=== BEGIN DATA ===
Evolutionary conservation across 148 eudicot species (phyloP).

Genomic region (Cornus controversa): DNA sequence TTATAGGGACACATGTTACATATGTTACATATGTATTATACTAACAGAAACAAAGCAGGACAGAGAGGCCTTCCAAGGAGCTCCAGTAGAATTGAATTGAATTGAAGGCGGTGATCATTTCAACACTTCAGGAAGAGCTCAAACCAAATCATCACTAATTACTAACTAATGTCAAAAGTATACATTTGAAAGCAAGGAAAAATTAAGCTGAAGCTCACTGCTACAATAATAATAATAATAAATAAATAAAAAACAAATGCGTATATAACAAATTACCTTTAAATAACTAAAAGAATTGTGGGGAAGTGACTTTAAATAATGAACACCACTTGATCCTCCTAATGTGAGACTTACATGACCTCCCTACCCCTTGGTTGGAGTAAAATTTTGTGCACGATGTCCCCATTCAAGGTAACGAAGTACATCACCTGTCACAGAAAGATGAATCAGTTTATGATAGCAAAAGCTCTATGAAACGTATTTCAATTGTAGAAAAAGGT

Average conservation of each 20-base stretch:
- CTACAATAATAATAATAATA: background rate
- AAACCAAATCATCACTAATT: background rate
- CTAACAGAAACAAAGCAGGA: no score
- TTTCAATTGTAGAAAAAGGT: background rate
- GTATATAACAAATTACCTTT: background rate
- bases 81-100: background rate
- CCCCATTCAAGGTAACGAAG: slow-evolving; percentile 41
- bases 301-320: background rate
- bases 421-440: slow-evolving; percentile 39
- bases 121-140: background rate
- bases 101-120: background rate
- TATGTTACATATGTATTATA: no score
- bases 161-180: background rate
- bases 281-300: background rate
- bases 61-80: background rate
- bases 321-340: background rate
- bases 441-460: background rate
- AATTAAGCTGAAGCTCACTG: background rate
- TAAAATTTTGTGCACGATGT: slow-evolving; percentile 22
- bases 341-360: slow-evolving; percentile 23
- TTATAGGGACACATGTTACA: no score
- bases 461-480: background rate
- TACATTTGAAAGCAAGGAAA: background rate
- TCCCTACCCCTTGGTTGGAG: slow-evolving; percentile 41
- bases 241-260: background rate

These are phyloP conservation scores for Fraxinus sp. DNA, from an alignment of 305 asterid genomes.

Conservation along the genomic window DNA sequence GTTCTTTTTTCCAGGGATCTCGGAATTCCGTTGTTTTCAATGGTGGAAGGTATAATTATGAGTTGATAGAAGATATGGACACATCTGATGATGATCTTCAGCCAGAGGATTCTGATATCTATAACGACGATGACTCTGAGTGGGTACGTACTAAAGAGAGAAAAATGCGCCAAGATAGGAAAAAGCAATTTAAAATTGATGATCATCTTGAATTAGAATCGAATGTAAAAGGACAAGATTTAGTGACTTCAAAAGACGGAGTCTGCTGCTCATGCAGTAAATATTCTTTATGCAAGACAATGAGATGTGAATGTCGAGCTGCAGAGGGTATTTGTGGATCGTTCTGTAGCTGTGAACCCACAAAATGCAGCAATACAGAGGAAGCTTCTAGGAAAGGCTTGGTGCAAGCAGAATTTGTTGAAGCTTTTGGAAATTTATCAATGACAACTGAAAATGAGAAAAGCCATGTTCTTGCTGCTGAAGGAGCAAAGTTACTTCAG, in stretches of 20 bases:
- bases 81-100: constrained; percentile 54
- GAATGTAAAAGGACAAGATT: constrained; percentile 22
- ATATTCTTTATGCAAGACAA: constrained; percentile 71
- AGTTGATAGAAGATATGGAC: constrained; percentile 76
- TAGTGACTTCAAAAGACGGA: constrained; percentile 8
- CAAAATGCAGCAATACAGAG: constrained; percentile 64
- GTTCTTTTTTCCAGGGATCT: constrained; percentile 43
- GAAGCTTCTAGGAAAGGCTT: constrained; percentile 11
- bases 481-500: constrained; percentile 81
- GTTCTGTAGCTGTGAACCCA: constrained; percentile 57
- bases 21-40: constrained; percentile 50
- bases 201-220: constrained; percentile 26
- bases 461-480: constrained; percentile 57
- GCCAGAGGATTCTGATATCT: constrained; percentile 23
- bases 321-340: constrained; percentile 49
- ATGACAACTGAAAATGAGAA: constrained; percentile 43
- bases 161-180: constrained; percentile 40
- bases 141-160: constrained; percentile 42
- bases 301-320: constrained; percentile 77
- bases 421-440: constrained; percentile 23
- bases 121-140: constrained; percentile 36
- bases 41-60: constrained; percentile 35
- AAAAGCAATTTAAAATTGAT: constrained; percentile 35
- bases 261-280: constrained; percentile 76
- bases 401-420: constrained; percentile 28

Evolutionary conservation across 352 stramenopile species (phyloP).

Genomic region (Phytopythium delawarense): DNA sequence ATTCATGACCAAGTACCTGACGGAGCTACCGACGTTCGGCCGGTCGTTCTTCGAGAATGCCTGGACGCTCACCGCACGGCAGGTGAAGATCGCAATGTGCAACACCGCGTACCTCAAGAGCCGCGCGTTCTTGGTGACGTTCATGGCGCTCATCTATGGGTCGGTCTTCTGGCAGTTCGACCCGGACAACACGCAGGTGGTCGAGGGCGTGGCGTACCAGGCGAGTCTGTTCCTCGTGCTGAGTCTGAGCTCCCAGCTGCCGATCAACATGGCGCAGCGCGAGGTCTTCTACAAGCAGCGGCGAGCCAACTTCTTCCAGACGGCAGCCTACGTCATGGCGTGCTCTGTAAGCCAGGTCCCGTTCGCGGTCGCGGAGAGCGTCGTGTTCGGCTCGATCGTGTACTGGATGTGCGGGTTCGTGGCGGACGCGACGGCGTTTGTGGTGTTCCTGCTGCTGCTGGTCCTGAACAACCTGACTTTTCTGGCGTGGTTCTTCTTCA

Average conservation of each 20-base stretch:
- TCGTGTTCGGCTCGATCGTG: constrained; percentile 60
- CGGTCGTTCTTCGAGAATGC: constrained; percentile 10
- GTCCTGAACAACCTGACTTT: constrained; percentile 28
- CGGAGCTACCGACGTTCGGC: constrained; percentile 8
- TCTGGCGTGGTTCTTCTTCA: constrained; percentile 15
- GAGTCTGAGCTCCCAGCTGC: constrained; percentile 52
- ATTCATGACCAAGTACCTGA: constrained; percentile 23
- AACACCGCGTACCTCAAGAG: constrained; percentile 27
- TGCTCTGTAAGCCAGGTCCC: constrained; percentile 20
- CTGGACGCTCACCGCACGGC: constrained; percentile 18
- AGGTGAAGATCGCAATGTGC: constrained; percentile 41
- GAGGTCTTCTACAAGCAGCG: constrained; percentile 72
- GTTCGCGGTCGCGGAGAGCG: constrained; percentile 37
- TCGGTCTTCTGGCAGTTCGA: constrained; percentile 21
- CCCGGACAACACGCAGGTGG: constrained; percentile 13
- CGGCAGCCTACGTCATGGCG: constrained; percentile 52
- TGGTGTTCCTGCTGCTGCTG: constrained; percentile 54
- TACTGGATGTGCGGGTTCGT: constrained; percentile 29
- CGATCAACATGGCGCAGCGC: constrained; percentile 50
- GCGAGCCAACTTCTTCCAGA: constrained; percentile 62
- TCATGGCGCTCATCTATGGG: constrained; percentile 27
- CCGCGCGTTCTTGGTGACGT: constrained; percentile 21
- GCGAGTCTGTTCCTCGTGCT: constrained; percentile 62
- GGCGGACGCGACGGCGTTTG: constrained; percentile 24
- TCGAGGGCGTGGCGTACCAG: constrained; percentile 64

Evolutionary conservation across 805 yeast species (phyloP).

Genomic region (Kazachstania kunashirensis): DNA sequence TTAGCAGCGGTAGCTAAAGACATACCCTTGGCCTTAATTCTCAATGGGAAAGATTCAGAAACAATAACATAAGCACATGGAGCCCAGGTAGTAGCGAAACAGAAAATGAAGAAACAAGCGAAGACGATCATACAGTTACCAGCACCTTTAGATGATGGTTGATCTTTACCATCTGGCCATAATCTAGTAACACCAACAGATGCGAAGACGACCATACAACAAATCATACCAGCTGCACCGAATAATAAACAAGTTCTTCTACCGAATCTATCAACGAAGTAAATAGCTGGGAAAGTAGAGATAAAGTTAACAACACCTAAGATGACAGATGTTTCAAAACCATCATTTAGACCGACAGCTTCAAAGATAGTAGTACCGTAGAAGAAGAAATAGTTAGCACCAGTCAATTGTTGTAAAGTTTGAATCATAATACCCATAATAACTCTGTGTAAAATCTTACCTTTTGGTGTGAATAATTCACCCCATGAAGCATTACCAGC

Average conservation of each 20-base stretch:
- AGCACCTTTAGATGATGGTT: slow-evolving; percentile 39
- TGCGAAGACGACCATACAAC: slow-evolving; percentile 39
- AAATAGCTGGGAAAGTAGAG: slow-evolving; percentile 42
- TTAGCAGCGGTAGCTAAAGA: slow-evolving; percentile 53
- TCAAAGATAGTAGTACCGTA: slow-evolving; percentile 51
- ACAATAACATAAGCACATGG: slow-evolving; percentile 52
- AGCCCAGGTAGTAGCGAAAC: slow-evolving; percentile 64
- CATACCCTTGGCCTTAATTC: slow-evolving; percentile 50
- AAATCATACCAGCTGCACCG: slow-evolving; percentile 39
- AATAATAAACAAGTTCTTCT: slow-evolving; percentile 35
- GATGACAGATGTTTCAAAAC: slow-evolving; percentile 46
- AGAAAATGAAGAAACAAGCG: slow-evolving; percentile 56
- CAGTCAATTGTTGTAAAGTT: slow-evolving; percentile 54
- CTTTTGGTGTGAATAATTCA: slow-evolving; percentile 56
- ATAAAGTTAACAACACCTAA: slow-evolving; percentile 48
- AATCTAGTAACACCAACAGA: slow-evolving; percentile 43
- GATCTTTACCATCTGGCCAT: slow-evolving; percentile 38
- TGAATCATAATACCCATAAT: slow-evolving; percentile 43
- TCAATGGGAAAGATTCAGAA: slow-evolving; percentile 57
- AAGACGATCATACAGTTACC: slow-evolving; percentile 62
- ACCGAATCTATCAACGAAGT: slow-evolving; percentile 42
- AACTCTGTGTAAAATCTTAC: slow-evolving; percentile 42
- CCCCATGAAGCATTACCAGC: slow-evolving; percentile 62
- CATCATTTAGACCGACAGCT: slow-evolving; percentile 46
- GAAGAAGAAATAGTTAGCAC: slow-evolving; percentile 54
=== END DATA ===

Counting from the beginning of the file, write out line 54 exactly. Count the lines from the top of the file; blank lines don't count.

- bases 261-280: constrained; percentile 76